I'm not sure how well known it is that this book precedes the Forty, Fifty, Sixty series: it's miles better than any of those and all of them taken together, too. Read this one if you like KSR, cold weather or survival tales. ( )
  Arbieroo | Jul 17, 2020 |
Almost every time I read a KSR book, I'm either awestruck, amazed at the scope, or I have to say something silly like, "Every time I read a KSR book, it's the favorite book I've read by him!"

Well, guess what?

Seriously, though, this one has the added distinction of KSR actually having been to Antarctica, and plot aside, the descriptions of the 60 below landscape, the problems associated with long hikes or just plain living there at all, makes this one of the most vivid novels he's ever written. This is quite aside from the Mars Trilogy, as good as it was. This one obviously hits closer to home, with all our crazy and screwed-up personages making yet another mess of things.

Because, let's face it, no nation or corporation has a good track record when it comes to reckless greed, fear of the upcoming energy crisis, or just not giving a shit because "things are bad everywhere". What does this mean for Antarctica? For those oil deposits? Or every nation capable of staging an end-run around the international treaty? A treaty unenforced and possibly unenforceable?

It brings up other familiar topics from KSR's other books as well. Ecology is a big one. Antarctica is the last clean place on Earth. It's rough on us and that's the main reason why, but you and I both know that where there's a will, there's a way. But there are also people willing to fight for the love they have for the place, and this is their novel. The fighting isn't really done with guns, but there *IS* ecoterrorism going on. There are also some rather awesome ways of living with zero-impact on the continent. Political and economic ideas that deal with the full problem. And characters that immerse us readers fully in this gorgeous, stark landscape.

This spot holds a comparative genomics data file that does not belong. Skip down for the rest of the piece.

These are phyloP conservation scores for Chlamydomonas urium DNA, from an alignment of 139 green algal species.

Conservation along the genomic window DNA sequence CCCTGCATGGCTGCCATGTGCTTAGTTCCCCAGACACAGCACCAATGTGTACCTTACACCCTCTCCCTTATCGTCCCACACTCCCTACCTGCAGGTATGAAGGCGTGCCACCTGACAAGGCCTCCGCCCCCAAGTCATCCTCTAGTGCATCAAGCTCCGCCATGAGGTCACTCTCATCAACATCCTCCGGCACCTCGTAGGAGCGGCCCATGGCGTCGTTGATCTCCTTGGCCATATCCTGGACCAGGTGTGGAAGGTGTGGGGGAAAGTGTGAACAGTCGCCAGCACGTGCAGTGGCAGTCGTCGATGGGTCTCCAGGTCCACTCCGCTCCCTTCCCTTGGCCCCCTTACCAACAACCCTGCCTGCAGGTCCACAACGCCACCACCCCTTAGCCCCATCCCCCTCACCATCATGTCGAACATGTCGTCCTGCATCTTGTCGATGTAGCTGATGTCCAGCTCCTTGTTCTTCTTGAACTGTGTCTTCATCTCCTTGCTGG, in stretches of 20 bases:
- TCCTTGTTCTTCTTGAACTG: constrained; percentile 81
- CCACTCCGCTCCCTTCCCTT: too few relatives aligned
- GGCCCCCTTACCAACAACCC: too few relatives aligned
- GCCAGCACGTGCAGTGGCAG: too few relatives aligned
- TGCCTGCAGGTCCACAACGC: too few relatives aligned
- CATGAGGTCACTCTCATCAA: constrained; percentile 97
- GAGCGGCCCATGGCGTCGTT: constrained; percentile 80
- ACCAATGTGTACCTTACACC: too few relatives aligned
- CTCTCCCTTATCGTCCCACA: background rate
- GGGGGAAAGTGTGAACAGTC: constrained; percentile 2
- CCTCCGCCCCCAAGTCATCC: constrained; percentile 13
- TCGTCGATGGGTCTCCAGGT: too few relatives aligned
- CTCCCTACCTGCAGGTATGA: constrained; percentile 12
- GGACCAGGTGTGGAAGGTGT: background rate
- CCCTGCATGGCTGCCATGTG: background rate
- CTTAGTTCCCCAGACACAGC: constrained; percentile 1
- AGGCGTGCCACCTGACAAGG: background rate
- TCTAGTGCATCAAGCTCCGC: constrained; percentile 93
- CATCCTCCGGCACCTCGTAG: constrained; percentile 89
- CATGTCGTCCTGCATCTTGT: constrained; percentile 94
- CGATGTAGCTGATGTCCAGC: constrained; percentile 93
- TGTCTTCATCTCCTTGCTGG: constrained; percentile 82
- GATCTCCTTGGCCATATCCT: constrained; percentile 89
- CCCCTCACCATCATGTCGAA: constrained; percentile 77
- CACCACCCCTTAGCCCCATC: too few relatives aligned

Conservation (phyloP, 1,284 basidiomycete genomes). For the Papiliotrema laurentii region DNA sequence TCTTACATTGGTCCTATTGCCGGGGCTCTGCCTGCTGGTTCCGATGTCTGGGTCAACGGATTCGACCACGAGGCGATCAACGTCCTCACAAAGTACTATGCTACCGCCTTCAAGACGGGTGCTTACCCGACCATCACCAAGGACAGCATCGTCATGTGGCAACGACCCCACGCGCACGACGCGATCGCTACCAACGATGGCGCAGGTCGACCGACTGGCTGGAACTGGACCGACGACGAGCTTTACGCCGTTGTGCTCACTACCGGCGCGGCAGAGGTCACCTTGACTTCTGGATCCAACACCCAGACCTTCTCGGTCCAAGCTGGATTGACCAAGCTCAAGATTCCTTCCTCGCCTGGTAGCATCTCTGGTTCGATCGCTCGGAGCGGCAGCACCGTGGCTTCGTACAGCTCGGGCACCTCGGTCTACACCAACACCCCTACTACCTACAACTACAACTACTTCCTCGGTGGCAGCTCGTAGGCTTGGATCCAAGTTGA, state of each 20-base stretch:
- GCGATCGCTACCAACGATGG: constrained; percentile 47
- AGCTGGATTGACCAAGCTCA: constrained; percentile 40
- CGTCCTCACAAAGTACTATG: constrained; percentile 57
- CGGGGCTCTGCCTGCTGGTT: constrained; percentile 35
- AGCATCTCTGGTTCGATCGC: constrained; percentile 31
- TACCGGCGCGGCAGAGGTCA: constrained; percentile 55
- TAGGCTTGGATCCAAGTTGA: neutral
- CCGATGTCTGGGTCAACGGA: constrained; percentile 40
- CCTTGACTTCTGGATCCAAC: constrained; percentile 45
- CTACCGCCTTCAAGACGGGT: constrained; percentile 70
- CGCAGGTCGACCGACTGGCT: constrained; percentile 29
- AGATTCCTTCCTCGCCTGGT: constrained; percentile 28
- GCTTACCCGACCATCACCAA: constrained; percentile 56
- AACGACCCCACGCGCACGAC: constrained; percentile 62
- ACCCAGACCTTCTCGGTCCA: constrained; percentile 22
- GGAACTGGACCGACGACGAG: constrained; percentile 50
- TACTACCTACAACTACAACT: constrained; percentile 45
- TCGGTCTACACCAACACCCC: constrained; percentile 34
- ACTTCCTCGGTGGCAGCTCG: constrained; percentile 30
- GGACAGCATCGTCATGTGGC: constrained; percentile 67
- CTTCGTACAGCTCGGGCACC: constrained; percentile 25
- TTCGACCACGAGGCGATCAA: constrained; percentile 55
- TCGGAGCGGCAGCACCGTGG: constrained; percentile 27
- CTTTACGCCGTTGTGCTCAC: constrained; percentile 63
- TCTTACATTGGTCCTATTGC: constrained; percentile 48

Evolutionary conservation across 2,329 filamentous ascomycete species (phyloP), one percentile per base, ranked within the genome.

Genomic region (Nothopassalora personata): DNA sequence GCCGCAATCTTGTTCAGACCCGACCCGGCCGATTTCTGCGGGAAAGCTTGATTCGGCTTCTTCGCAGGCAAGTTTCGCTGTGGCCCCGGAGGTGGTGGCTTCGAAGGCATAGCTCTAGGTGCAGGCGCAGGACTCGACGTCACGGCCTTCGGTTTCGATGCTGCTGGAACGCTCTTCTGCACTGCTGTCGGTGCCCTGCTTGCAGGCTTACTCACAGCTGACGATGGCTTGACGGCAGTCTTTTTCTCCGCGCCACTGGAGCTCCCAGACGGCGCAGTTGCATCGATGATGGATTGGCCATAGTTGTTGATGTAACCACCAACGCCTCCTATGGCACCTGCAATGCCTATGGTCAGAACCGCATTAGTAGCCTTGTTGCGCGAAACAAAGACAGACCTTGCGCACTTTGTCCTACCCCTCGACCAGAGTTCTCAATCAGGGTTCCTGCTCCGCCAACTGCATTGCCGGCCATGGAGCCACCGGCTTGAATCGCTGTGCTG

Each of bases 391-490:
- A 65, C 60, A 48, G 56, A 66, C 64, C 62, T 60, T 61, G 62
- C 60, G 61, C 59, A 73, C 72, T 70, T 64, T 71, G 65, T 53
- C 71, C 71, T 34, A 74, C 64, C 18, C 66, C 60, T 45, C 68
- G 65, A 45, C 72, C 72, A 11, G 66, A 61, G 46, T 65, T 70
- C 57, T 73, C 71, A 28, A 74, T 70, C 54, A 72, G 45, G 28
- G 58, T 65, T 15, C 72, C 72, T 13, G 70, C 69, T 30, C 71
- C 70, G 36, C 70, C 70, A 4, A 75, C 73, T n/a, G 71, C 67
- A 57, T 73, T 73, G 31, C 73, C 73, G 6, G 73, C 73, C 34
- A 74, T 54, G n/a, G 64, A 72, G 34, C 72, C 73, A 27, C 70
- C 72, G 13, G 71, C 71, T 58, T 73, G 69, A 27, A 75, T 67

I totally recommend this novel for anyone in love with cold adventures. It's full of history and the present and has a strong eye to the future, in every aspect. Now it's time to close my mouth. Snow is getting in. ( )
  bradleyhorner | Jun 1, 2020 |
Wow. It took me forever to get through this. Yes, there's some good description of Antarctica, but it's not great. As far as plot though- I mean, I'm 60% through the novel before a plot begins. And it always seems to be promising something significant...only to pull that away from you at the last moment to replace it with something incredibly boring. Yes, the author obviously did good research and even was in Antarctica to get everything accurate, but...

The Worst Journey in the World is mentioned numerous times in this book. If you want interesting reading about a harrowing story in Antarctica, with descriptions of what it's actually like there, read the original. ( )
  Carosaari | Jul 8, 2019 |
only read the first few chapters ( )
  Baku-X | Jan 10, 2017 |
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"The land looks like a fairytale."
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First you fall in love with Antarctica, then it breaks your heart.
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Antarctica... Our last wilderness. But for how long? A topical future history thriller from the worldwide bestselling author of the Mars series.